Objective. To obtain a profile of the causes and clinical characteristics of cognitive disorders in patients referred to a memory clinic before the age of 65 years. Design. Retrospective case-note study. Method. Data were collected from 127 subjects with objective cognitive disorders who visited the Alzheimer Centre of the VU Medical Centre in Amsterdam, the Netherlands, in the period from 1 January 2001 to 31 December 2003 with an onset of complaints before the age of 65. Besides the diagnoses, we investigated the clinical presentations, the occurrence of cardiovascular risk factors, the family history, and the presence of non-cognitive neurological signs. Results. The most common causes of cognitive decline under the age of 65 were Alzheimer's disease (46%) and frontotemporal dementia (23%). Vascular dementia was seen in 5% and dementia with Lewy bodies in 2%; 9% had mild cognitive impairment but no dementia. Hypertension and a positive family history for dementia were each present in 40% of the patients. Non-cognitive neurological abnormalities were found only in cases of non-Alzheimer dementia. During the period under investigation, the number of patients with objective cognitive disorders increased more than did the number without a cognitive disorder. Conclusion. Within the population of a memory clinic, Alzheimer's disease was the most frequent cause of cognitive decline under the age of 65, followed by frontotemporal dementia. The distribution differed from causes of dementia at an older age, where vascular dementia had the second place.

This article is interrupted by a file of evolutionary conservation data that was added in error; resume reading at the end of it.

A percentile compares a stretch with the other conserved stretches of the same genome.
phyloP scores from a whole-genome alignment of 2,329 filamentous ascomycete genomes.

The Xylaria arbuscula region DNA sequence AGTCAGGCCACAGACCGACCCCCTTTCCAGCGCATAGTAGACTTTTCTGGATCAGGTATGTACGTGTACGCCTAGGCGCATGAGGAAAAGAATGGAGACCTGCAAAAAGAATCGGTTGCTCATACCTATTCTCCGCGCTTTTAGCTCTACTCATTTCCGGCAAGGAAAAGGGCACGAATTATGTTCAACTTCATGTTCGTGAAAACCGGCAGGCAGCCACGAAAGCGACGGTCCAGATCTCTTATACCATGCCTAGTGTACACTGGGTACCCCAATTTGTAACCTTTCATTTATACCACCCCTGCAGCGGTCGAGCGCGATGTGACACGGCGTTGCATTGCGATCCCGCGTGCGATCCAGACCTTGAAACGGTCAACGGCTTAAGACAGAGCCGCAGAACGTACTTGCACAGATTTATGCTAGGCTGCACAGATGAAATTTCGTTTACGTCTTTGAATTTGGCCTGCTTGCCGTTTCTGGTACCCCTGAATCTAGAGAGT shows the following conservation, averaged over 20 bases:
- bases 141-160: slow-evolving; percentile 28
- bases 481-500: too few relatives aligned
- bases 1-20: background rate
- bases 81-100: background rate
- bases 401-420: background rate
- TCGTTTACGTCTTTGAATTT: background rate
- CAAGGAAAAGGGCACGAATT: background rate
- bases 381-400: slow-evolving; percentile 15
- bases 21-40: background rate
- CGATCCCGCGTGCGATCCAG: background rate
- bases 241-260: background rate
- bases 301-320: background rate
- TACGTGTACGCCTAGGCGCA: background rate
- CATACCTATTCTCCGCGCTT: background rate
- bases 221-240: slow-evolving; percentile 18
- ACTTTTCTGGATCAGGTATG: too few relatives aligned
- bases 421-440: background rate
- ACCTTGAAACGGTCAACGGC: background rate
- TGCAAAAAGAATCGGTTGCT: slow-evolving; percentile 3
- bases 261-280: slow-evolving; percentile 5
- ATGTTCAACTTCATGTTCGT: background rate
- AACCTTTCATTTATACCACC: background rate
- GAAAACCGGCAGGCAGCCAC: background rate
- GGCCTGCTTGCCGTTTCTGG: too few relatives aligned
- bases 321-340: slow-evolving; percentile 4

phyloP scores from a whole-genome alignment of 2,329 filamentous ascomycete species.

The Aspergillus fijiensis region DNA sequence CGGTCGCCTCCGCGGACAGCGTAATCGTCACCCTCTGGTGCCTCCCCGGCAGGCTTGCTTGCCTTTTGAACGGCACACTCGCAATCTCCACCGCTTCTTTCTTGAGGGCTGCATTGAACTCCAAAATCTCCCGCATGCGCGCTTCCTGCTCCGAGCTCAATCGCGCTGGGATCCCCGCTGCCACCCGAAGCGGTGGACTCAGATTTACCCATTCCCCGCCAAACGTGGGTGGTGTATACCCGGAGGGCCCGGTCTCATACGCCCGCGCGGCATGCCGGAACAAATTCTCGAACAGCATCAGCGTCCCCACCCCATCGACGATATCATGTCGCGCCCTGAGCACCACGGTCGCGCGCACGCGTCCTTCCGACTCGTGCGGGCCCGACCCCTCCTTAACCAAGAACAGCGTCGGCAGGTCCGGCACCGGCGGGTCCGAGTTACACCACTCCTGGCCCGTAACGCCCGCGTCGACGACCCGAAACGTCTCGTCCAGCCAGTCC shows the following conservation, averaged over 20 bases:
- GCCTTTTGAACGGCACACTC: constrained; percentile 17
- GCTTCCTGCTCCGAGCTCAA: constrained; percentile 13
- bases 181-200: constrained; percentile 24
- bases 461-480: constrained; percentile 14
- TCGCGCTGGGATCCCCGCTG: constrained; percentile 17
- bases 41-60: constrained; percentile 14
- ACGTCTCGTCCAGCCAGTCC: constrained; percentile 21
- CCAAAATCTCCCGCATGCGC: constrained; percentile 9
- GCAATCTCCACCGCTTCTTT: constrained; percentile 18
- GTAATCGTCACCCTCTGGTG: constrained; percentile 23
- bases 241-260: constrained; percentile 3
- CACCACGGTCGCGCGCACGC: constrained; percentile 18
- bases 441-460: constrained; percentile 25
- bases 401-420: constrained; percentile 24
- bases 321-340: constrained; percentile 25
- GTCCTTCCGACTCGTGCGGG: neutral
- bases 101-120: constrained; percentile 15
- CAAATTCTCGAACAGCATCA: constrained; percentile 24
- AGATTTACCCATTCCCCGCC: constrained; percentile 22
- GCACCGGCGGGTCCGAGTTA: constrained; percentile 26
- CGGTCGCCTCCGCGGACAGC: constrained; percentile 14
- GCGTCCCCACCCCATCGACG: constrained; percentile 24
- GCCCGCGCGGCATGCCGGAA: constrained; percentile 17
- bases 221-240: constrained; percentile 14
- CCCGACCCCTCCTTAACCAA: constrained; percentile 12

|Number of pages||6|
|Journal||Nederlands Tijdschrift voor Geneeskunde|
|Publication status||Published - 17 Dec 2005|